Book/Printed Material Image 4 of [Industrial Folklore of Chicago]
Text of Interview (Unedited)
NAME OF WORKER Nelson Algren
ADDRESS 3232 Victoria Avenue
DATE April 13, 1939
SUBJECT Industrial folklore of Chicago
NAME OF INFORMANT Davey Day
“You're from that newspaper I guess? I always come down for a newspaper man - I guess there's a story in this alright. Aint there?
“Yep, I'm him; Davey Day, that fast-stepping Jewboy on his way up, all fight and fancy footwork. And nothin' wrong with the old heart, I guess you know, was you listenin' Monday nights.
“Well, that one's over now, but Pian(Co-manager) is going to get him again for me at the ball park. I'll beat him(Henry Armstrong) there, this is my lucky town. Dropped just one pro fight in my life here, that was in 1931, my fourth fight. I've licked everybody you want to name right around this town . . Frankie Sagilio, Roger Bernard, Bobby Pacho and I guess maybe a hundred others. And you can bet that Armstrong will got on that list, too, 'cause little Davey is on his way up and he got that ol' confdence.
“I licked Lou Ambers too, but that was in N. Y. and he was the champ, so they tossed him the duke. Wait'll I'm the champ though - I'll keep it right here in my old home town, and they'll be tossin' the duke at me like that too. I'll be the houseman then.
About this Item
- [Industrial Folklore of Chicago]
- Contributor Names
- Algren, Nelsen (Interviewer)
- Day, Davey (Interviewee)
- Created / Published
- Chicago, Illinois
- Subject Headings
- - Life Histories
- - Folklore
- - Interview
- - United States -- Illinois -- Chicago
- Call Number/Physical Location
- series: Folklore Project, Life Histories, 1936-39
- MSS55715: BOX A707
- Source Collection
- U.S. Work Projects Administration, Federal Writers' Project
- Manuscript Division
- Online Format
- online text
The Library of Congress is not aware of any copyright in the documents in this collection. As far as is known, the documents were written by U.S. Government employees. Generally speaking, works created by U.S. Government employees are not eligible for copyright protection in the United States, although they may be under copyright in some foreign countries. The persons interviewed or whose words were transcribed were generally not employees of the U.S. Government. Privacy and publicity rights may apply.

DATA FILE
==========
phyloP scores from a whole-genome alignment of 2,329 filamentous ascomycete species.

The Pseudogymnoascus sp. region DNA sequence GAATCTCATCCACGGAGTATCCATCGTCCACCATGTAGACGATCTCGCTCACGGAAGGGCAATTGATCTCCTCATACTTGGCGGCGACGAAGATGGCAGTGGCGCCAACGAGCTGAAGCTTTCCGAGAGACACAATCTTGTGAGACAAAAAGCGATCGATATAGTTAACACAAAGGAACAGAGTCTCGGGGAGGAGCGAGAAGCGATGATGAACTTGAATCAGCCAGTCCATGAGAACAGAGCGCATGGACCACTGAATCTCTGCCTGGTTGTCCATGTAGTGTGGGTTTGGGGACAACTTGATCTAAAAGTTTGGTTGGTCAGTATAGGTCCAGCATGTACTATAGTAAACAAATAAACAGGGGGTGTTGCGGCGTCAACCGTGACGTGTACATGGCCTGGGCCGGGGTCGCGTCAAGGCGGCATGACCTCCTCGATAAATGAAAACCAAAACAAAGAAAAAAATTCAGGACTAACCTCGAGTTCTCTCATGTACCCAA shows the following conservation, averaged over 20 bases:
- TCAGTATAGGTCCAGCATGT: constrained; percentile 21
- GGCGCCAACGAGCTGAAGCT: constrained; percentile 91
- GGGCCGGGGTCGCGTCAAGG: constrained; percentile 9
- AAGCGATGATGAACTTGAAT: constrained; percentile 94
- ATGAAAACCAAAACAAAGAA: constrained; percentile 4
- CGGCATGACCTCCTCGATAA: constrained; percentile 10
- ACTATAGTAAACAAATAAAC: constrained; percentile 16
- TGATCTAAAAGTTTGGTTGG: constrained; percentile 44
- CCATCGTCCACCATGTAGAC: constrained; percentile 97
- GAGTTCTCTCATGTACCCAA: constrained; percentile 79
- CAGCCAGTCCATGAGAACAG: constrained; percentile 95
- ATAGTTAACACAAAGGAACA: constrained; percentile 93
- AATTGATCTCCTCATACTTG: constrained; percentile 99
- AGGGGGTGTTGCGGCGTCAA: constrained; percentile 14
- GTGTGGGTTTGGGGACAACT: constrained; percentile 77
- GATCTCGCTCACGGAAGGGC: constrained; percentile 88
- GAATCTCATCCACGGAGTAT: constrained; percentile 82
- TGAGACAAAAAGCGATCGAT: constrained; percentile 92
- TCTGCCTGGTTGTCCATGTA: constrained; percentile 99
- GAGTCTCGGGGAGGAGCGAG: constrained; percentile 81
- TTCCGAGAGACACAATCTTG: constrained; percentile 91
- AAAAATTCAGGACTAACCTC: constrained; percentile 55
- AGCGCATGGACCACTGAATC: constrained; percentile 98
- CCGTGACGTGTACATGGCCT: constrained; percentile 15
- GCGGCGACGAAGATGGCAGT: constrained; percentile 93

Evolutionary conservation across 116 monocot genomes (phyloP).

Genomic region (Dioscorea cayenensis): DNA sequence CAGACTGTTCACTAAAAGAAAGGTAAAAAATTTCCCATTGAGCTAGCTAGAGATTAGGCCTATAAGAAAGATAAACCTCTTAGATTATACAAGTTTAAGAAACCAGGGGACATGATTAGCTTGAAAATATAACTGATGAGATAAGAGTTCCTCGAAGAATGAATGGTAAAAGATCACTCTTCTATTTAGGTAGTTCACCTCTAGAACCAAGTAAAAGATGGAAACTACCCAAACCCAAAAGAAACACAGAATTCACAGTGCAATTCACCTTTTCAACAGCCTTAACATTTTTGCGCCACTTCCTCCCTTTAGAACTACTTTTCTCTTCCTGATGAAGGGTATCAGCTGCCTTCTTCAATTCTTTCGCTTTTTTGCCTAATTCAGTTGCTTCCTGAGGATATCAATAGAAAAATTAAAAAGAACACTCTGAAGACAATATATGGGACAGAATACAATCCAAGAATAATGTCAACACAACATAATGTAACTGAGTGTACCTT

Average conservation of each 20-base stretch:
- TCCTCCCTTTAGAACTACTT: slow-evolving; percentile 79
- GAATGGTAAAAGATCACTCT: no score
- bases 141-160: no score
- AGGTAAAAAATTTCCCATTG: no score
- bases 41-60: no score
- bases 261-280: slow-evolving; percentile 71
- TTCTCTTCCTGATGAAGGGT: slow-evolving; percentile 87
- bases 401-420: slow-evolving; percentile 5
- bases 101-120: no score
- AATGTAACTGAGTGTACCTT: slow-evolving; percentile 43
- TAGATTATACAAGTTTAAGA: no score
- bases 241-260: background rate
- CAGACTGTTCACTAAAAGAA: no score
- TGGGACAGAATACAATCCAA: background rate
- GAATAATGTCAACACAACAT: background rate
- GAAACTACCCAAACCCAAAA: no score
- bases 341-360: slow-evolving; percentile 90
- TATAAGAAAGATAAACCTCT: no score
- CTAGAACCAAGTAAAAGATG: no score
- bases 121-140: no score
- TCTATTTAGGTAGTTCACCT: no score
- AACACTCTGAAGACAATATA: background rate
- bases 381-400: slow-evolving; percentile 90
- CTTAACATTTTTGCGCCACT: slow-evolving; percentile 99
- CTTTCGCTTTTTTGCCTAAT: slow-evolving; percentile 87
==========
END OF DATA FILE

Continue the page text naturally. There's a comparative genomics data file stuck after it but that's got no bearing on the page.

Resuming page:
Suggested credit line: Library of Congress, Manuscript Division, WPA Federal Writers' Project Collection.
The introduction was written by Ann Banks © 1980 and produced by Joanne B. Freeman. The sound recordings were produced by Joan Murphy Stack and engineered by Rob Attinello. The actors who read the manuscripts were Clement Cottingham, Billie Durand, George A. Jackson, Jr., Margaret Root, Edward S. Stout, and Edna Jeweline White.
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For more on these and related topics, consult the following books:
Chernoff, George and Hershel Sarbin. Photography and the Law, NY: AMPHOTO, 1971. Library of Congress call number: KF2042.P45C44 1971.
Schultz, John and Barbara Schultz. Picture Research: A Practical Guide, NY: Van Nostrand, 1991. Library of Congress call number: TR147.S38 1991.
Citations are generated automatically from bibliographic data as a convenience, and may not be complete or accurate.
Chicago citation style:
Algren, Nelsen, and Davey Day. Industrial Folklore of Chicago. Chicago, Illinois, 1939. Pdf. https://www.loc.gov/item/wpalh000043/.
APA citation style:
Algren, N. & Day, D. (1939) Industrial Folklore of Chicago. Chicago, Illinois. [Pdf] Retrieved from the Library of Congress, https://www.loc.gov/item/wpalh000043/.
MLA citation style:
Algren, Nelsen, and Davey Day. Industrial Folklore of Chicago. Chicago, Illinois, 1939. Pdf. Retrieved from the Library of Congress, <www.loc.gov/item/wpalh000043/>.